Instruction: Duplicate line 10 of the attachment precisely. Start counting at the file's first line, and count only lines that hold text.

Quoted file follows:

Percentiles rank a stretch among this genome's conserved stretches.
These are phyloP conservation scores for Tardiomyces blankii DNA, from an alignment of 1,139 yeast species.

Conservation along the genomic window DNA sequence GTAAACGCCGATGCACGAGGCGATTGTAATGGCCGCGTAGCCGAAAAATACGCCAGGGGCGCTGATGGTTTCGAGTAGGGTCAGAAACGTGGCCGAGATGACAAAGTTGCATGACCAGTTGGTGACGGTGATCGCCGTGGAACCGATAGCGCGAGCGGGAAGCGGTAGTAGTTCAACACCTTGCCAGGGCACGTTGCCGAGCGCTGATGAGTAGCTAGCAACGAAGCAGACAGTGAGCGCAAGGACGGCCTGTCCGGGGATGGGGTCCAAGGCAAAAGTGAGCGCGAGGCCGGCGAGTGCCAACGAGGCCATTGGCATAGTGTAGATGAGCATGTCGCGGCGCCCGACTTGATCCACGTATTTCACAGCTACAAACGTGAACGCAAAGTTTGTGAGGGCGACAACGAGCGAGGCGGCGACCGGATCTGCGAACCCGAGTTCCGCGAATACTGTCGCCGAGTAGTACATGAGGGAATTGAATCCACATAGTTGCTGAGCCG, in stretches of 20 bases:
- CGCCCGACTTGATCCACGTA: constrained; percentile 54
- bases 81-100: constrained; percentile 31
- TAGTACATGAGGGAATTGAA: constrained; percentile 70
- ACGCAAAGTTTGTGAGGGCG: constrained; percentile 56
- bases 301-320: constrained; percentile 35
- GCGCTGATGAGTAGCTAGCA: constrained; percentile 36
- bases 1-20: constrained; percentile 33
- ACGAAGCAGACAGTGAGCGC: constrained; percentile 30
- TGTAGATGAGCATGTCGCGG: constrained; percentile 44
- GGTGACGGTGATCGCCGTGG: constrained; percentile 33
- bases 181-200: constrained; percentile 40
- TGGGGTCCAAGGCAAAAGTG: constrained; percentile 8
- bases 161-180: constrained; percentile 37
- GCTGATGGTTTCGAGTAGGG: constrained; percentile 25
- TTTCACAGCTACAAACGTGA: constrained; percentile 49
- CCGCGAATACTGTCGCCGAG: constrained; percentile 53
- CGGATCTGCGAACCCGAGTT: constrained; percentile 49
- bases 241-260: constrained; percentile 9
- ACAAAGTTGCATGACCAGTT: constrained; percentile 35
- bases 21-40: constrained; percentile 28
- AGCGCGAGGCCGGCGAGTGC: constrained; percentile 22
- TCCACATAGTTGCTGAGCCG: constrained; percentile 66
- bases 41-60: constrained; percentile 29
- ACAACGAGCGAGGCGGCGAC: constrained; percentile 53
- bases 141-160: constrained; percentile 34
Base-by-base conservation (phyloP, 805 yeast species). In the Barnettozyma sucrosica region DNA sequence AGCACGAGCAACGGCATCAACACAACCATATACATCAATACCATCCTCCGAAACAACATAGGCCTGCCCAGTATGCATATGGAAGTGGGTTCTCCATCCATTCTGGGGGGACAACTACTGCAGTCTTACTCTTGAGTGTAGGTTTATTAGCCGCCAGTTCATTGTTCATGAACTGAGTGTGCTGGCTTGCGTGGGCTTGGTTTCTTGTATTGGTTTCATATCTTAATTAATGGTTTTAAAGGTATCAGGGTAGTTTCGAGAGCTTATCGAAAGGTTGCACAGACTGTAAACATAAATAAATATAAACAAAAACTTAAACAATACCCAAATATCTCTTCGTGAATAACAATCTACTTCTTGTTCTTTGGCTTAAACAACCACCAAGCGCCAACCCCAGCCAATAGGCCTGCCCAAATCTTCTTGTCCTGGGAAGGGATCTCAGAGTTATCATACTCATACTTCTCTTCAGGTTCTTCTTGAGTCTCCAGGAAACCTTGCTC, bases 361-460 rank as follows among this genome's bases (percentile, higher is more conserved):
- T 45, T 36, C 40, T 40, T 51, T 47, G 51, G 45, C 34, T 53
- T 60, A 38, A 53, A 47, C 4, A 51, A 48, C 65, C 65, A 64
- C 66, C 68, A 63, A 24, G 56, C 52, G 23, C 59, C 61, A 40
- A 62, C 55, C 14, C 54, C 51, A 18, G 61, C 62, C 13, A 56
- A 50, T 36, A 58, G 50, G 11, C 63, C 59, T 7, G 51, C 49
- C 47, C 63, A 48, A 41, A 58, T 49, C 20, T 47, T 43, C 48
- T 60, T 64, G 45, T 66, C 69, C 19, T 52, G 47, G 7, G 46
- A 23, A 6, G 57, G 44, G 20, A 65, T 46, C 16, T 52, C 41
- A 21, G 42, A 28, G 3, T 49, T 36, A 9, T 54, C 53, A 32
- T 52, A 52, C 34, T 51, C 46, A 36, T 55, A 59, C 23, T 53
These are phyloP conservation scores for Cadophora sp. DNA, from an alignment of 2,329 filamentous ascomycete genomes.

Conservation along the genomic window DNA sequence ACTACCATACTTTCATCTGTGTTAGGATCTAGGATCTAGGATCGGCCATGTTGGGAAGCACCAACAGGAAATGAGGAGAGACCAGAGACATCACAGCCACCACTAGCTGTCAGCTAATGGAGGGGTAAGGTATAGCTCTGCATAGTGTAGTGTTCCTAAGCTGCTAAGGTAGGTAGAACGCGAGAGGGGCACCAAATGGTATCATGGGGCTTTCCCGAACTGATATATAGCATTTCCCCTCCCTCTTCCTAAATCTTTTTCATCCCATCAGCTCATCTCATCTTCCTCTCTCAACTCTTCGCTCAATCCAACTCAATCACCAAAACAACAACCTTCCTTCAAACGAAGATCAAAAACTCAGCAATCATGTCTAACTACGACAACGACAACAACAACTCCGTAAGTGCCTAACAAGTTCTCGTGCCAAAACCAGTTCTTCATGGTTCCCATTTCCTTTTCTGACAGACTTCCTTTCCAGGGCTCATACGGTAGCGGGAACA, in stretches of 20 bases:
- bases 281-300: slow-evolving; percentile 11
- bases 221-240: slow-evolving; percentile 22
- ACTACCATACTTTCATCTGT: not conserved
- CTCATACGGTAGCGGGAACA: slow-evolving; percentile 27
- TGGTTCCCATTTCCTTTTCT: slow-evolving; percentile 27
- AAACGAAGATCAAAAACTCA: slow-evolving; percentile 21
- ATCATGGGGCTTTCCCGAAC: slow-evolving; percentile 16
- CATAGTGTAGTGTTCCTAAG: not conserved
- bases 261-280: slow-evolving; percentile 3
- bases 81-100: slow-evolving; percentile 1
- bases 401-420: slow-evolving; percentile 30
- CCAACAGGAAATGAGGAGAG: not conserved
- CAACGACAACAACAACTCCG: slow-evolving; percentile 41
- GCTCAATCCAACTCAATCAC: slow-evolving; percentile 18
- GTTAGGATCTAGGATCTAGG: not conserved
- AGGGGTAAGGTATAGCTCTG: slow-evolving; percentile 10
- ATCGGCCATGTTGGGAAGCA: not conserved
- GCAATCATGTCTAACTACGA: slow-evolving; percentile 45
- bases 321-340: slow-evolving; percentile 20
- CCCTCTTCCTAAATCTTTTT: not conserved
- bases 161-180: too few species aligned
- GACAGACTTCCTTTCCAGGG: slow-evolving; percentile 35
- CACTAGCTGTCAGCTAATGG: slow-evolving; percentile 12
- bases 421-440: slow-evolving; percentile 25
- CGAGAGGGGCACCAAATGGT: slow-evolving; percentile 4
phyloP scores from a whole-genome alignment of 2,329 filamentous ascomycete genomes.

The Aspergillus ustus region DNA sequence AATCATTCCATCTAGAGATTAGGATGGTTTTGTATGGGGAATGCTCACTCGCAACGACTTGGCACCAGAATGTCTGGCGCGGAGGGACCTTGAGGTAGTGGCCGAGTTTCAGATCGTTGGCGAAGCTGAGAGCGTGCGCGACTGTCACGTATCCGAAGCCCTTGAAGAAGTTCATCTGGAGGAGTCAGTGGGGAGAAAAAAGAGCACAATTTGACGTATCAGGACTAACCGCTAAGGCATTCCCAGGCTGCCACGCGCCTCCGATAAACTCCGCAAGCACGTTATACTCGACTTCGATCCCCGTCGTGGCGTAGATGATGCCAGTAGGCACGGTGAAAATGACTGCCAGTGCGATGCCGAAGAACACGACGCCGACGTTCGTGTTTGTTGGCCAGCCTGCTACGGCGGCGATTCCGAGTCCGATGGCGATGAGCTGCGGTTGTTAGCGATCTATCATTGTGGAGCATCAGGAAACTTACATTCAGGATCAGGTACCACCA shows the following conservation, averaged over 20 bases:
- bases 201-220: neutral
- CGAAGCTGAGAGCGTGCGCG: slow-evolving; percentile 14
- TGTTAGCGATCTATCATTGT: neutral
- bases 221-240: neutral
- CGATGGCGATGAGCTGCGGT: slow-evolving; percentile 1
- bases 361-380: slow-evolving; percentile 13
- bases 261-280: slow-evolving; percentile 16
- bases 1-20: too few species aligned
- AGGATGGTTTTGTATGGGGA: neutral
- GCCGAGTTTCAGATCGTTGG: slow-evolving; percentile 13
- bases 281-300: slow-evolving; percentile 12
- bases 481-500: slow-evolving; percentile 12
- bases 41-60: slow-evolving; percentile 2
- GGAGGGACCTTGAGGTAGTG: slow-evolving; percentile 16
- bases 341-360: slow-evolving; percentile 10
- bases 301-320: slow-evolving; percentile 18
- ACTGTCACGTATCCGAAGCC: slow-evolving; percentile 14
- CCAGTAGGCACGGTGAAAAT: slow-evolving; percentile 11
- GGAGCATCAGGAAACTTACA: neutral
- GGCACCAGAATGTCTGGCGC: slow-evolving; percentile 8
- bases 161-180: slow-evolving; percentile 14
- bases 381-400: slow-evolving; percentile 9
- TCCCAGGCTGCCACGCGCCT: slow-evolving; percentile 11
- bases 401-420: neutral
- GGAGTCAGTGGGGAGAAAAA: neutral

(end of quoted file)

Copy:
- bases 1-20: constrained; percentile 33